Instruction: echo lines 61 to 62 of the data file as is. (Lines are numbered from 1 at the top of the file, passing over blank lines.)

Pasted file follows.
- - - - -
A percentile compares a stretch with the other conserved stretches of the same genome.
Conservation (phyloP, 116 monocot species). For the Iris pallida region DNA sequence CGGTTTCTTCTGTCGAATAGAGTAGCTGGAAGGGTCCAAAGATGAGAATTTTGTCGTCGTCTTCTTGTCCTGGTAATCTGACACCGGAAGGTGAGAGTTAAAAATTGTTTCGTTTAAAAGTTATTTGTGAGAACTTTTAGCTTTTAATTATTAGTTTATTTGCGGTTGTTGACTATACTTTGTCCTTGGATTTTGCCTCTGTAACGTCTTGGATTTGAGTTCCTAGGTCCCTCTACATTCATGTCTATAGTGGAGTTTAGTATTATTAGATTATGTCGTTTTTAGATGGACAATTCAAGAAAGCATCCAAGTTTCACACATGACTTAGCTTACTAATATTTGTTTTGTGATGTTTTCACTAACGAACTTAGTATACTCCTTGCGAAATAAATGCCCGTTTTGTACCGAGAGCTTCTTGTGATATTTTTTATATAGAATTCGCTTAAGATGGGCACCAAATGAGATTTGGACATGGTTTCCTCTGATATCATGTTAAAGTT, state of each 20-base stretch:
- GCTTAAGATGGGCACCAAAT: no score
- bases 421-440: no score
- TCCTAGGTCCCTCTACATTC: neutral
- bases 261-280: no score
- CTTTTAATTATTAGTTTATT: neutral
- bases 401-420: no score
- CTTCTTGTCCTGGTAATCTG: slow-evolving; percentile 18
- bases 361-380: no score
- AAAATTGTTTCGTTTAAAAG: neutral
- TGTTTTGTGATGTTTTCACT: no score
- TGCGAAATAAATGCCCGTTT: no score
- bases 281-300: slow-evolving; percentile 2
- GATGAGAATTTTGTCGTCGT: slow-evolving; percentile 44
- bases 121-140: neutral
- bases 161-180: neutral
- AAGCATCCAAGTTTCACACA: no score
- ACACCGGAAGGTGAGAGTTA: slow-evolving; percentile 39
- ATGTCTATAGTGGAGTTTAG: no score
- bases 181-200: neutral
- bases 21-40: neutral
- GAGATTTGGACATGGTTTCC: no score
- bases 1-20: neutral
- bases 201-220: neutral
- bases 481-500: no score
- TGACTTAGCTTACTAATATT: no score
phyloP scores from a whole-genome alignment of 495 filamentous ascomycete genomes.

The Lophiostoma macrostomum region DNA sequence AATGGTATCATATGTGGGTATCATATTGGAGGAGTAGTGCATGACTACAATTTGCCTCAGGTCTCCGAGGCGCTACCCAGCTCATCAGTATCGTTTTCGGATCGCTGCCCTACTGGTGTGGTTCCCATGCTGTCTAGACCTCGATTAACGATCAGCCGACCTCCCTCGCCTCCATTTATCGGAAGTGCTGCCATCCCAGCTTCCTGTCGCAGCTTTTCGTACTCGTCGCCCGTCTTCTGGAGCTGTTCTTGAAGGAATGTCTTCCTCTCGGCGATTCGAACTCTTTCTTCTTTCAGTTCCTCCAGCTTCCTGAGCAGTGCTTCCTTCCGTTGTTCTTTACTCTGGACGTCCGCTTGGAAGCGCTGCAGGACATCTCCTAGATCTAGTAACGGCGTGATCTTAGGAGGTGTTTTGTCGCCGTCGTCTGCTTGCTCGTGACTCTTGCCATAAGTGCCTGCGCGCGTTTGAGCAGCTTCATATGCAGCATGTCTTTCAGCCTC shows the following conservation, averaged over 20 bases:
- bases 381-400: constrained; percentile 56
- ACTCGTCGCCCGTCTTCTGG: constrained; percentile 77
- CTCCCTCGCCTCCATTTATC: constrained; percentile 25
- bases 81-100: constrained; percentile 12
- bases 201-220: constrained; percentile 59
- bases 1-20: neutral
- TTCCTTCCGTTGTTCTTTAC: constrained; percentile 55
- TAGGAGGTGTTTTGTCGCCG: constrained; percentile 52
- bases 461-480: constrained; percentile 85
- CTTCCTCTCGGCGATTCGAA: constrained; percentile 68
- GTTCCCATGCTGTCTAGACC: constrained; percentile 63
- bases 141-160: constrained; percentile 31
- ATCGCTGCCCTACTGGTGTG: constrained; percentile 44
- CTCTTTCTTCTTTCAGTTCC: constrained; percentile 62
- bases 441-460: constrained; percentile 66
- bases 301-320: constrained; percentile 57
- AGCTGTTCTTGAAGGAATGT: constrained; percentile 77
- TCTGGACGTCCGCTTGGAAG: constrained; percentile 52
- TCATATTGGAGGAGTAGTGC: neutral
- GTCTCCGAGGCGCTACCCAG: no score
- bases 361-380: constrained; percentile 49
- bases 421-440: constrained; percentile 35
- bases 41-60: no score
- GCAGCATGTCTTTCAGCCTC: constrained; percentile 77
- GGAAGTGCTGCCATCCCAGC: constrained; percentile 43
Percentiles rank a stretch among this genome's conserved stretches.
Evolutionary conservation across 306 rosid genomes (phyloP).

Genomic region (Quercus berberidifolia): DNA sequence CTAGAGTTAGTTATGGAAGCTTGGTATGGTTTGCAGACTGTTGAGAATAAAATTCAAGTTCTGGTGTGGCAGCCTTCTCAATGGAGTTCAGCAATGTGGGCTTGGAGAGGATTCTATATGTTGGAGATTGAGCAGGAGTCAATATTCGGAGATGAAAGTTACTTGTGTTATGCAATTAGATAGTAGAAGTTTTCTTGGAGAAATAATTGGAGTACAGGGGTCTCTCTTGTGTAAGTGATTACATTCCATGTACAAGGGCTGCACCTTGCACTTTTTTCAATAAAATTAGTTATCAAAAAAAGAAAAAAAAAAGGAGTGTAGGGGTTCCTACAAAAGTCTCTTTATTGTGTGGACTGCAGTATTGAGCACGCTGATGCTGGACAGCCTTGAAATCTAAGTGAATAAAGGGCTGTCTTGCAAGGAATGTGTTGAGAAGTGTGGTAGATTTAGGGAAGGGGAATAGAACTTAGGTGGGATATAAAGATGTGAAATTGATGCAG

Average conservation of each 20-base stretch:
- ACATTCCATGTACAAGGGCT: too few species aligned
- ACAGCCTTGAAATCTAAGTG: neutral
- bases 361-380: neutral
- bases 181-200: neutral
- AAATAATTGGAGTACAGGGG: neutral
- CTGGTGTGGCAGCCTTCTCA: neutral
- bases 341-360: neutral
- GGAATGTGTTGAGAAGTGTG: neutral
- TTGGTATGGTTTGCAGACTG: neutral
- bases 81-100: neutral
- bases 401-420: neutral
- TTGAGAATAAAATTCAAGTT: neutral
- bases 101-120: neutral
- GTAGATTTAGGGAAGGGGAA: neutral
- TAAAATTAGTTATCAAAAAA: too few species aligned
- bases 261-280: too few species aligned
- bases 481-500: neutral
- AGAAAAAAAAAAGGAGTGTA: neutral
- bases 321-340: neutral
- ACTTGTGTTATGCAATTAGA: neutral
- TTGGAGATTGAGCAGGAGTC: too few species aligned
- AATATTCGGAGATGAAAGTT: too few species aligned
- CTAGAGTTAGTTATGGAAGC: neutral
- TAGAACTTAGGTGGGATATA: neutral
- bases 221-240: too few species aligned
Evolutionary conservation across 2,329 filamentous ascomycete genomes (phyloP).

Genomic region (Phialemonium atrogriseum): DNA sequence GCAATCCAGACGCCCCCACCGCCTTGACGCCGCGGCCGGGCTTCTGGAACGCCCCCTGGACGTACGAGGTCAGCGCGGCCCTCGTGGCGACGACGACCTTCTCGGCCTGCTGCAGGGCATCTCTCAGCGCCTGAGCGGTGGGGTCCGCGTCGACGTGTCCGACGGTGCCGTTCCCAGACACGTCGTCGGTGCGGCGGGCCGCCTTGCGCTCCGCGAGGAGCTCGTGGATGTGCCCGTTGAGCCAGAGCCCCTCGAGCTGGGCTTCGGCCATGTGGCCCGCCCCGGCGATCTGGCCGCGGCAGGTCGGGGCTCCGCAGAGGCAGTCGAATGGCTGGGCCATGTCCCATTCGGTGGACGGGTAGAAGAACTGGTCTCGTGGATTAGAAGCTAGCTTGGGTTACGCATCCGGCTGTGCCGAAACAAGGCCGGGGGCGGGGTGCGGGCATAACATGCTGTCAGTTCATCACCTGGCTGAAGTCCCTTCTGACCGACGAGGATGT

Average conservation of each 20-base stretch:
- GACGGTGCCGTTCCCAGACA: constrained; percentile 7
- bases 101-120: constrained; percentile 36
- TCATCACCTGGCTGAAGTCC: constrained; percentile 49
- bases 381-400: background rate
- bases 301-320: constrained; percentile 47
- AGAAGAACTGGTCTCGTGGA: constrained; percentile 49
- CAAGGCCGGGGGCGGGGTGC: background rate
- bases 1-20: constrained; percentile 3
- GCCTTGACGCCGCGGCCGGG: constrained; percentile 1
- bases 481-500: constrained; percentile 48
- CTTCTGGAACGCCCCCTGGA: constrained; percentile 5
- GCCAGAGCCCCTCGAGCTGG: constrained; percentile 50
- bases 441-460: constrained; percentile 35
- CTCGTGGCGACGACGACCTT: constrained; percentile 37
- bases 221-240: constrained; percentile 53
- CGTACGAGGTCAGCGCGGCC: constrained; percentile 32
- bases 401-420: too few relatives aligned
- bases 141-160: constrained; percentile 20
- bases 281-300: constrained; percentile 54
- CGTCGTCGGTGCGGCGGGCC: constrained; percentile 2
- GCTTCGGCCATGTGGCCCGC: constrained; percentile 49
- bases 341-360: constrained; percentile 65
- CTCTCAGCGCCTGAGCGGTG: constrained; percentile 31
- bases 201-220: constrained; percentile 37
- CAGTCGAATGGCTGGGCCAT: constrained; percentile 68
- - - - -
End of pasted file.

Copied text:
- bases 361-380: neutral
- bases 181-200: neutral